Sometimes it feels like our lives are filled to the brim with activities, responsibilities, and commitments. We may find ourselves sweating as we run to keep up with all we have to do. We may even feel like work, family, and friends collide as we try to find balance in this journey called life, feeling as if we are spinning plates, and dreading the day everything comes crashing down.
Is this you? Can you picture your own life in the words above?
Don't be discouraged. It's not your fault. I'm going to teach you three principles that just may help you put the balance back into your life.
The 80/20 Rule
Also known as the Pareto principle, the 80/20 rule states that in many areas of life, 80% of your results come from only 20% of your actions. See, Vilfredo Pareto was an Italian economist who discovered that 20% of the pea pods in his garden produced 80% of the peas. He noticed this principle in various areas of life and science especially in productivity.
What does this mean for you?
It means that 20% of the things you do bring you 80% of the joy and fulfillment you experience. 20% of what you teach in your music classroom produces 80% of the musical results your students get, and 20% of the items on your to do list produce 80% of the results you are after.
How can you use this Principle?
When you create a to do list, identify which 20% of the tasks are creating 80% of the results and which 20% are creating 80% of your stress and headaches. If you can, eliminate anything that does not have a significant effect on your desired outcomes or at very least do the 20% that have the biggest effect first.
This seems like common sense but many times as teachers we may find ourselves stressing over tasks that have little to no effect on student success. A great question to ask yourself is "Is this task getting me closer to my goals as a music teacher?" If the answer is no or even maybe, there is likely something more important you should be doing.
I understand that with constant demands in the school system that are unrelated to student success that this can be difficult, but it will make all the difference in your teaching to prioritize by the 80/20 rule.
Coined by C. Northcote Parkinson, Parkinson's law states that "work expands so as to fill the time available for its completion". This means that the more time you give a task, the more drawn out it becomes.
A classic example of this is doing a project for college. If your professor gave you three weeks to complete a project, you would more than likely take three weeks (unless you were one of those unicorn, outlier students who magically completed your project early). Even more interesting than that is the fact that the procrastinators (you know who you are) would likely save the bulk of the work for the night before.If you were given a deadline in three weeks you get it done in three weeks.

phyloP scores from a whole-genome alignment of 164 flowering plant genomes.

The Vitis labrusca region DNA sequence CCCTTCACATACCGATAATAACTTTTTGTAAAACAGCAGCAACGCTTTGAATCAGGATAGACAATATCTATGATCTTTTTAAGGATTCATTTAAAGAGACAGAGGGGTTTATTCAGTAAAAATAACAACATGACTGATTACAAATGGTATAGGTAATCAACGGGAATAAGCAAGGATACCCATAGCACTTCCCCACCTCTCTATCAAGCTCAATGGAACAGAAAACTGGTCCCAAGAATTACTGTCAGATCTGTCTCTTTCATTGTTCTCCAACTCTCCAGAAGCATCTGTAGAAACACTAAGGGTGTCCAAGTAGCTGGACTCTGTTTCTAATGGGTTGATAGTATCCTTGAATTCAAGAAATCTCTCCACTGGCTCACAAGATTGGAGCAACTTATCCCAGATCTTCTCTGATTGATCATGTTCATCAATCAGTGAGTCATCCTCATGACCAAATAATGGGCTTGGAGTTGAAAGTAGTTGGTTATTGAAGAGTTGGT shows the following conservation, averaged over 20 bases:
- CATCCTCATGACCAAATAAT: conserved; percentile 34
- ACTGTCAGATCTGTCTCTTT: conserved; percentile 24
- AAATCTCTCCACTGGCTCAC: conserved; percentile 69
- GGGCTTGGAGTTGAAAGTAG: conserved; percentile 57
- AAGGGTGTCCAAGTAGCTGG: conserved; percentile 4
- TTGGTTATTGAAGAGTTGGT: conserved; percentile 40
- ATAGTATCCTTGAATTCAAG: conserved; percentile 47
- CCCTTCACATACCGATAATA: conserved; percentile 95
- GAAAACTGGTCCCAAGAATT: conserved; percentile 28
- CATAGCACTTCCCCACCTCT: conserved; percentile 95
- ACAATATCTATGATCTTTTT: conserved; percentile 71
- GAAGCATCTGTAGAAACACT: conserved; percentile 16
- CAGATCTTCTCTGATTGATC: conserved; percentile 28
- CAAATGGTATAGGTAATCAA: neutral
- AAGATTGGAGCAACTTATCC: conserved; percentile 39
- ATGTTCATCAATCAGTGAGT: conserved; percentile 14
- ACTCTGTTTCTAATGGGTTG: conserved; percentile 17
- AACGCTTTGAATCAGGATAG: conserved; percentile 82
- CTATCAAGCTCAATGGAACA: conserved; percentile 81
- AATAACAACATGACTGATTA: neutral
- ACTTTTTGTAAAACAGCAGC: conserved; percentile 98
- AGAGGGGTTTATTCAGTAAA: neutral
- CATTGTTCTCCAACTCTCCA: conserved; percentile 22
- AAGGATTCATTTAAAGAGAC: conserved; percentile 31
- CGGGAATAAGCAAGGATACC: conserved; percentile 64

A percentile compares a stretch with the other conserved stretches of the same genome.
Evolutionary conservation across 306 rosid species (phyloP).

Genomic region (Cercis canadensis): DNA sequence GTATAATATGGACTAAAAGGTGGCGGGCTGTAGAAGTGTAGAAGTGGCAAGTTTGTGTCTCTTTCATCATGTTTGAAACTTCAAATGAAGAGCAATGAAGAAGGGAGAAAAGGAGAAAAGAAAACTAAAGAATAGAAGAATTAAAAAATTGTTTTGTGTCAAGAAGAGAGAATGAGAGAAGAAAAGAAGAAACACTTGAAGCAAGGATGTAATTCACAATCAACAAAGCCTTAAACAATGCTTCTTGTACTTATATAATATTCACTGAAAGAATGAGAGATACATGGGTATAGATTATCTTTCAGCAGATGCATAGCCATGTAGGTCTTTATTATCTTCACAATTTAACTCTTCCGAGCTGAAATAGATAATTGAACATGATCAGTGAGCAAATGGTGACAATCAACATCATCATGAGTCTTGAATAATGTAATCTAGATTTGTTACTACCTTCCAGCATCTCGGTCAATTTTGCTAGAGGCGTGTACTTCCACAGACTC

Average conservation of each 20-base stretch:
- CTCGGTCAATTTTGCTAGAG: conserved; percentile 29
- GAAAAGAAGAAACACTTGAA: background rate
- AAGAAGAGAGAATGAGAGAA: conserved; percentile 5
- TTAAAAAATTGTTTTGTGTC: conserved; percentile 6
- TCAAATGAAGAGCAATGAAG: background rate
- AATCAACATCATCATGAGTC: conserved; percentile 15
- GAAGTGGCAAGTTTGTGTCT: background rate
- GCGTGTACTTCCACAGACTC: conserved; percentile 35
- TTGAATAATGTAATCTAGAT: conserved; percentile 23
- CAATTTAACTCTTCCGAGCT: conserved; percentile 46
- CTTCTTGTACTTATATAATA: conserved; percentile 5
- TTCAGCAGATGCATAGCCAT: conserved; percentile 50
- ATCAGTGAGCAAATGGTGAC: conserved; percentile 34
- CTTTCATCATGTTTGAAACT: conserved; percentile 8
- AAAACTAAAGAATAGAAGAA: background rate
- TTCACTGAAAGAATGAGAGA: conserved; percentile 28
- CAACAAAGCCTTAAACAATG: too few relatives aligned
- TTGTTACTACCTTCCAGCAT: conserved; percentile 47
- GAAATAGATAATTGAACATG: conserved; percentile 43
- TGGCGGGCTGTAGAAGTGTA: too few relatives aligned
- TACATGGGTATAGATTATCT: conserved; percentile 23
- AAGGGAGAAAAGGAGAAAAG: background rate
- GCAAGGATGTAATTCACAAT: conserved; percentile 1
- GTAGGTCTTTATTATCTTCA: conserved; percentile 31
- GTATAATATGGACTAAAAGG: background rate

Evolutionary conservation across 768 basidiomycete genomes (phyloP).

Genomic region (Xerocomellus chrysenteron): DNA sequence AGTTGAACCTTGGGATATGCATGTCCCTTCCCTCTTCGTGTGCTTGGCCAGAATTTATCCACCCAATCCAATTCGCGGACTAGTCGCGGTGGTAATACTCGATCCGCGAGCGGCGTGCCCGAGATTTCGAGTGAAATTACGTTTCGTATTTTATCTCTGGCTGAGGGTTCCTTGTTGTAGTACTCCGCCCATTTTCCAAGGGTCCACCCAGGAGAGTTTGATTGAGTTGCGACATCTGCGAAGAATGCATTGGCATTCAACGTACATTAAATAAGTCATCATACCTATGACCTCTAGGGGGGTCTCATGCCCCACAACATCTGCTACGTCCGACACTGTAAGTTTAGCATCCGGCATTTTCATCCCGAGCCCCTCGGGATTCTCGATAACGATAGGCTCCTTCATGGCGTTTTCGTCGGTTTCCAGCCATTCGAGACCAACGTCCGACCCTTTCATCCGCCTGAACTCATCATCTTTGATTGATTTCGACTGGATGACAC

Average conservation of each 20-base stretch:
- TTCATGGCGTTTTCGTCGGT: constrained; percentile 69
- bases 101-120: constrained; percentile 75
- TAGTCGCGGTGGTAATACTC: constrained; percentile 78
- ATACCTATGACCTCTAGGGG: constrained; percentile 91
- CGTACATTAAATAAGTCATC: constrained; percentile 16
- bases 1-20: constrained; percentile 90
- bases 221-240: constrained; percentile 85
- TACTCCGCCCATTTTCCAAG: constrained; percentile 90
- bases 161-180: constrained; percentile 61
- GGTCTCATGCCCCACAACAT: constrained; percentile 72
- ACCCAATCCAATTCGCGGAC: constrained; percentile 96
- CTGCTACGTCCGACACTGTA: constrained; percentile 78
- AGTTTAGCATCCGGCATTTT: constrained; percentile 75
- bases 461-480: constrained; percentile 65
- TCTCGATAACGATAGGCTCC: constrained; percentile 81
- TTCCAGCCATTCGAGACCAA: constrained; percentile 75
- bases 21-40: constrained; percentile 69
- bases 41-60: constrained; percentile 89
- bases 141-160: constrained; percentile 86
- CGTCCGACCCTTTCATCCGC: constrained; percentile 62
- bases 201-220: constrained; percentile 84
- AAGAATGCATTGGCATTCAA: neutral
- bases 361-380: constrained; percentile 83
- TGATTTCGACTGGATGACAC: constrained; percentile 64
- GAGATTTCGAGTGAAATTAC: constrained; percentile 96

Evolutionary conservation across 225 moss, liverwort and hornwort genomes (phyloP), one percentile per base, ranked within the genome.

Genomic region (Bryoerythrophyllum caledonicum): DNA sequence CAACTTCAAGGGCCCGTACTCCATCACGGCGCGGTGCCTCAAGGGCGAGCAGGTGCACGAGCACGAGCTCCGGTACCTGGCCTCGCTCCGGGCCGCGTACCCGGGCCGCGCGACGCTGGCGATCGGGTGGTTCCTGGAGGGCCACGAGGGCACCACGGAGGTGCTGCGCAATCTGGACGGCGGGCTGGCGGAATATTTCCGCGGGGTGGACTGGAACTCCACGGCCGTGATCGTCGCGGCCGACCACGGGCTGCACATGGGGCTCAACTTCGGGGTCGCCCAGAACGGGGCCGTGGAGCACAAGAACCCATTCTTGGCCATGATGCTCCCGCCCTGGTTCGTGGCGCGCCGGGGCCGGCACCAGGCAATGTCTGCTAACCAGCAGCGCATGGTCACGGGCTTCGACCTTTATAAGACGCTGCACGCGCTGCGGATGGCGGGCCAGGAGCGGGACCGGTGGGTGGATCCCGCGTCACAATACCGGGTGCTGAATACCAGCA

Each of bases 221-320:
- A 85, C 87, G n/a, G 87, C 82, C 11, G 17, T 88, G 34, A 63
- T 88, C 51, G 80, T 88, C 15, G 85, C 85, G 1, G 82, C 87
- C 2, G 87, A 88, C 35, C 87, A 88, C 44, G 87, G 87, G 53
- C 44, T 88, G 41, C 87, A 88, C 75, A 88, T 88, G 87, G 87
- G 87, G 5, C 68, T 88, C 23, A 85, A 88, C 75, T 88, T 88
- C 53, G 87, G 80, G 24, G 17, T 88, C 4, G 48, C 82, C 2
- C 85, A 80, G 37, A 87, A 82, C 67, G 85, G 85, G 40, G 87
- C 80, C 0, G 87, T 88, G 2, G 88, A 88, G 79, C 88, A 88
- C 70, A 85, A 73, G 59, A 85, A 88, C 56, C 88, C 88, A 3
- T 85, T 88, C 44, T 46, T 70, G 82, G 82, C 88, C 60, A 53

Now let's imagine that you had to do the same project in two days. You may be upset, and think it's impossible but if you absolutely had to, you would find a way to get it done in two days.
This means that when given impossibly short deadlines, we are forced to focus and produce incredibly swift results.
How can you use this law?
Set short, nearly impossible deadlines for your tasks and use a timer to enforce the deadline. This forces you to focus and concentrate on the elements of the task that are critical to completing it. The best part? The results of the task (like the essay in the above example) would likely be just as good, if not better with a short deadline than with a longer one.
The question to ask yourself with Parkinson's law is "am I being productive or merely just active?"
The Art of Saying "No"
If you are anything like me then you tend to overcommit your time and stretch yourself thin sometimes. You may find that there are many requests for your time and presence that you could commit to that are legitimately good things but in order to free up time for the most important things you must remember one important fact of life.
"Sometimes you have to say no to a good thing to say yes to the best thing."
Saying no can be hard. We don't want to disappoint others and we like to feel needed and liked. The trick is, however, that there are many ways of saying no and protecting your time.
Business Coach Christy Wright shares various subtle and tactful ways to say "no" in her ebook 25 Ways To Protect Your Time. Here are five good examples you can use when someone requests your time and you simply cannot justify giving time.
"That Sounds great, but I've been running on empty lately and the thought of adding anything else to my schedule seems overwhelming. Maybe next time."
"I would love to help out, but I don't have room for even one more project right now. Maybe next time"
"I've heard great things about that. I actually have no plans that night, but I'm trying to keep it that way. I'm working on creating more space in my life to rest and recharge. I hope you have fun."
"Thank you for thinking of me. I'm afraid if I take that on, though, it will just take me away from my other responsibilities. Good luck with it."
I'd love to help, but that's not really a good day for me. Maybe next time."
Using these tactful "No"s protects your time and leaves you available to complete more of the tasks that are most important to you and your students in the music classroom. This is the beginning of the work/life balance.
These three principles when used separately and together will help you get much more done in less time.
Leave a comment below and tell which principle was the most surprising and how you plan to use it.